Carbon atoms can bond to more than four other carbon atoms
Monday 16 January 2017
“Each carbon atom can only bond to a maximum of four other carbon atoms.” This well known and seemingly incontrovertible axiom of organic chemistry has now been definitely shown not to be true. The idea that a single carbon atom can bond to more than four other carbon atoms is not new. In the 1970s Hogeveen and Kwant prepared a dipositive ion (dication) of hexamethylbenzene with the formula [C6(CH3)6]2+. Based on NMR spectroscopy (see below) and reactivity studies they proposed that when the planar hexamethylbenzene lost two electrons the resulting dication rearranged itself into a pentagonal-pyramidal structure. This meant that one of the carbon atoms was attached to five other carbon atoms to form the base of the pyramid with the sixth carbon atom at the apex of the pyramid. This month (January 2017) two researchers, Malischewski and Seppelt, from the Free University Berlin, reported in Angewandte Chemie that they had made a solid salt of this compound. This has enabled them to determine the structure by X-ray crystallography. The salt they prepared was [C6(CH3)6]2+(SbF6−)2.HSO3F. They have conclusively shown that Hogeveen and Kwant’s original proposal was correct and the apex carbon atom is indeed bonded to six other carbons atoms.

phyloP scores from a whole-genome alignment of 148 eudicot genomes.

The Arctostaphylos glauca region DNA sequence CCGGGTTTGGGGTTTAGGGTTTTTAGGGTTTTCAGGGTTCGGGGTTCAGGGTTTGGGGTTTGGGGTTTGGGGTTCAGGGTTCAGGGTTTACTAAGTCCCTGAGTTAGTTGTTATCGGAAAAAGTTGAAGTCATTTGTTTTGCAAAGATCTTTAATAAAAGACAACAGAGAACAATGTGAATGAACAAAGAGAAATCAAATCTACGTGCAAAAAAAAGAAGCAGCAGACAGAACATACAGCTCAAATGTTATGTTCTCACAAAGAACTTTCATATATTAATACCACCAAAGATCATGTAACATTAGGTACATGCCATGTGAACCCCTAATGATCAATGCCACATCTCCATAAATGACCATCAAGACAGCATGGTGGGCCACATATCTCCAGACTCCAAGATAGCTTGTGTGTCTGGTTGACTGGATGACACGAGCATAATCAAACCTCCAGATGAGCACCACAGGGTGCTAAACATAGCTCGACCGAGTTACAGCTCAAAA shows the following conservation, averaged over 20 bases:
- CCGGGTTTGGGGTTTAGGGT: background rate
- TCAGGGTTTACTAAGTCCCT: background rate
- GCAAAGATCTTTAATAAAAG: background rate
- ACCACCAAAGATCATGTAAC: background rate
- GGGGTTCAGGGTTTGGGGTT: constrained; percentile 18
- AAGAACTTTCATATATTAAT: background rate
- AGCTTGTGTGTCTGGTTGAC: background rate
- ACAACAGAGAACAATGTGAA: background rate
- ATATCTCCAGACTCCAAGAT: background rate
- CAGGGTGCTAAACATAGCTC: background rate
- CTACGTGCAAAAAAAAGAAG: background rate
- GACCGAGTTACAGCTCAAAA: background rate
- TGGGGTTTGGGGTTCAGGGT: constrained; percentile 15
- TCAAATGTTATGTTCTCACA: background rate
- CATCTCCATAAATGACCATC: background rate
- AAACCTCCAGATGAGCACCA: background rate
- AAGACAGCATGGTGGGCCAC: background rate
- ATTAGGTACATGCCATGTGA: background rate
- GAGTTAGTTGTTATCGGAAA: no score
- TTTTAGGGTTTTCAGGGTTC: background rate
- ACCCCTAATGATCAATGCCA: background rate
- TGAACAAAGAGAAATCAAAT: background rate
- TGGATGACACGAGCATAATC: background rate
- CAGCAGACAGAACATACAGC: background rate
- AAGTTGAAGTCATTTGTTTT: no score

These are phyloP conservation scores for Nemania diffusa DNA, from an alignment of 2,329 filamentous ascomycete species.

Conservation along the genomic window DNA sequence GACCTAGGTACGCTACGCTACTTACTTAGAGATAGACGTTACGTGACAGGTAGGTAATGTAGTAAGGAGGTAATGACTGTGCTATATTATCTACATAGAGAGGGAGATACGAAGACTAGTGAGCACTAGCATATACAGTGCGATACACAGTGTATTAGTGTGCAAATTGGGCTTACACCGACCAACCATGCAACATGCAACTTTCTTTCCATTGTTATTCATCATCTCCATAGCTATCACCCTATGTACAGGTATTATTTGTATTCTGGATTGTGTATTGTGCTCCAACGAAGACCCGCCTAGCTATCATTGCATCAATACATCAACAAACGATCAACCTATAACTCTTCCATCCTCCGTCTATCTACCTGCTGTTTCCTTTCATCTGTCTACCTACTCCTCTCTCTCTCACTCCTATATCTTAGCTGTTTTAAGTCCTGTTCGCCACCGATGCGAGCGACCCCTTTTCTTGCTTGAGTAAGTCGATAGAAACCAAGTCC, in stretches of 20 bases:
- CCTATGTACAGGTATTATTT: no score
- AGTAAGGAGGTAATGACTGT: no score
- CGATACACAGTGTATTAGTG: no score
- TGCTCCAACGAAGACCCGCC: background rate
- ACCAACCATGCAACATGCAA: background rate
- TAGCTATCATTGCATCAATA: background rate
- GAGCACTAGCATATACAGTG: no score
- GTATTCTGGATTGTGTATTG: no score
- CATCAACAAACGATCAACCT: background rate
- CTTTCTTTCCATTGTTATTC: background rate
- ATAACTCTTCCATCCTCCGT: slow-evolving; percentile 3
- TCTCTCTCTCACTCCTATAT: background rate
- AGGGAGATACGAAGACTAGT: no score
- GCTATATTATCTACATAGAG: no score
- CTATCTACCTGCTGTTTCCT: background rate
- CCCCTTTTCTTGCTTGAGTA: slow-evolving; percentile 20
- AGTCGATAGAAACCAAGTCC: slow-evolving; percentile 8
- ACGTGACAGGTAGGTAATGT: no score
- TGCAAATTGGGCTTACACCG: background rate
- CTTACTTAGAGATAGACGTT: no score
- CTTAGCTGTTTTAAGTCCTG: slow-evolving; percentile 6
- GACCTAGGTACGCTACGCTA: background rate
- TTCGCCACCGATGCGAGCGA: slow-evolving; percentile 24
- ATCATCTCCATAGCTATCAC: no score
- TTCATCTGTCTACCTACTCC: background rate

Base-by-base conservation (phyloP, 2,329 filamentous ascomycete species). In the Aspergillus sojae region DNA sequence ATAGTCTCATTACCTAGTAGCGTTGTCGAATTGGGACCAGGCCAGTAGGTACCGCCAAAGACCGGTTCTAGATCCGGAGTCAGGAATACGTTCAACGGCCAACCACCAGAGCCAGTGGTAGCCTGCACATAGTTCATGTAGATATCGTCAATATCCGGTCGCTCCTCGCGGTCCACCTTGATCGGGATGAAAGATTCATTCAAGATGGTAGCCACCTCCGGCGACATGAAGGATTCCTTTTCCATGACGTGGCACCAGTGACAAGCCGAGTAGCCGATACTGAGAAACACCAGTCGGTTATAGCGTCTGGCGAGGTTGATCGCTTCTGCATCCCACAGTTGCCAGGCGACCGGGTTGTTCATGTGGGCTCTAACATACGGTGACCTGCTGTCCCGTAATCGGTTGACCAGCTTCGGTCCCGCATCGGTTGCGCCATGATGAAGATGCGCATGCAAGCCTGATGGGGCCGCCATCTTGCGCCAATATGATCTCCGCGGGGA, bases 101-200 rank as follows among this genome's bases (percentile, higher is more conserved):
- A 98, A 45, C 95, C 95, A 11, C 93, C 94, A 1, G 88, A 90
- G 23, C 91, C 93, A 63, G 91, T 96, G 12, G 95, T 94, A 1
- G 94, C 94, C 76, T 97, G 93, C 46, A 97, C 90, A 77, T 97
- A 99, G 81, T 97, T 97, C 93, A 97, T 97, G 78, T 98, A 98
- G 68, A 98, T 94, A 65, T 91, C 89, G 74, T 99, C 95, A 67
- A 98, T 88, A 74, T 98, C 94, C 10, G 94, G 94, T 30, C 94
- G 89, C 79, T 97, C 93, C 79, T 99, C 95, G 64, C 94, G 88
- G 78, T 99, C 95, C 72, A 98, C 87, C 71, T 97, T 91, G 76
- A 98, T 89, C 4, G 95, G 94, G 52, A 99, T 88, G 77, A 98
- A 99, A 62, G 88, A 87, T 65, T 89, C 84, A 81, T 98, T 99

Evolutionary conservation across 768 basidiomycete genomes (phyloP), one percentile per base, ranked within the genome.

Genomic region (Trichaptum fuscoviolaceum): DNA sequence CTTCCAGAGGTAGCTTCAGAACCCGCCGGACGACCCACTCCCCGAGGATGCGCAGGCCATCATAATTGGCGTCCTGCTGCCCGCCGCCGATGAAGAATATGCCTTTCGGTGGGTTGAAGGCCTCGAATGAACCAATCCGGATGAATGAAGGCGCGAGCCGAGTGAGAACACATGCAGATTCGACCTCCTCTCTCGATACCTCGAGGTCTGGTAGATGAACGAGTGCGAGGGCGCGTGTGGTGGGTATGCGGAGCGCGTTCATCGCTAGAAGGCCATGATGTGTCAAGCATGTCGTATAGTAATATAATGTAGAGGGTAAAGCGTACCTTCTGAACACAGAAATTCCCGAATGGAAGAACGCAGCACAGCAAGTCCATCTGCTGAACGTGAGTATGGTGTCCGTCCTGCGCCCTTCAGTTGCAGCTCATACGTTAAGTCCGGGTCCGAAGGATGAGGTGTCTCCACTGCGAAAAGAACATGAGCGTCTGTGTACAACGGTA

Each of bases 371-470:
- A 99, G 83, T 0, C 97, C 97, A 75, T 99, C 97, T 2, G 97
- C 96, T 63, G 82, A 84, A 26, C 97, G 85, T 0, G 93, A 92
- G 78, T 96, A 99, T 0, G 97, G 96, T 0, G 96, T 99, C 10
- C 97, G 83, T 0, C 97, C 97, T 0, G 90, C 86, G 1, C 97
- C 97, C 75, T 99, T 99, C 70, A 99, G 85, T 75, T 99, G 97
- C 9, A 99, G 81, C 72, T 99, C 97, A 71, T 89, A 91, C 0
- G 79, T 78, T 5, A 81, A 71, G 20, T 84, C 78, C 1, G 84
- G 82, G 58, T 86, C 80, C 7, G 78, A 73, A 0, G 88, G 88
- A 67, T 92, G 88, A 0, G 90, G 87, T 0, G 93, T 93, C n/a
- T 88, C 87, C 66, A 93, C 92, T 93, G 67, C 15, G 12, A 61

It is worth noting that the apex carbon atom still only contains four outer electrons which it shares with six not four other carbon atoms. As expected this results in weaker carbon to carbon bonds and the measured bond lengths are longer than the normal C−C single bond length. From sub-topic 11.3 Spectroscopic identification of organic compounds, IB chemistry students will know that the number of signals in the 1H NMR spectrum of a compound indicates the number of different chemical environments where the protons are found . The 1H NMR spectrum of the [C6(CH3)6]2+ ion shows two peaks in the ratio of 5:1. The 15 protons in the five methyl groups forming the base of the pyramid give a signal with a chemical shift of 2.51 ppm (integration trace: 5) while the 3 protons in the apex methyl group gives a signal with a chemical shift of 1.85 ppm (integration trace: 1).
(I am grateful to Alec Ogilvie, a subscriber to this website and a chemistry teacher at TASIS - The American School in Switzerland who first brought this to my attention.)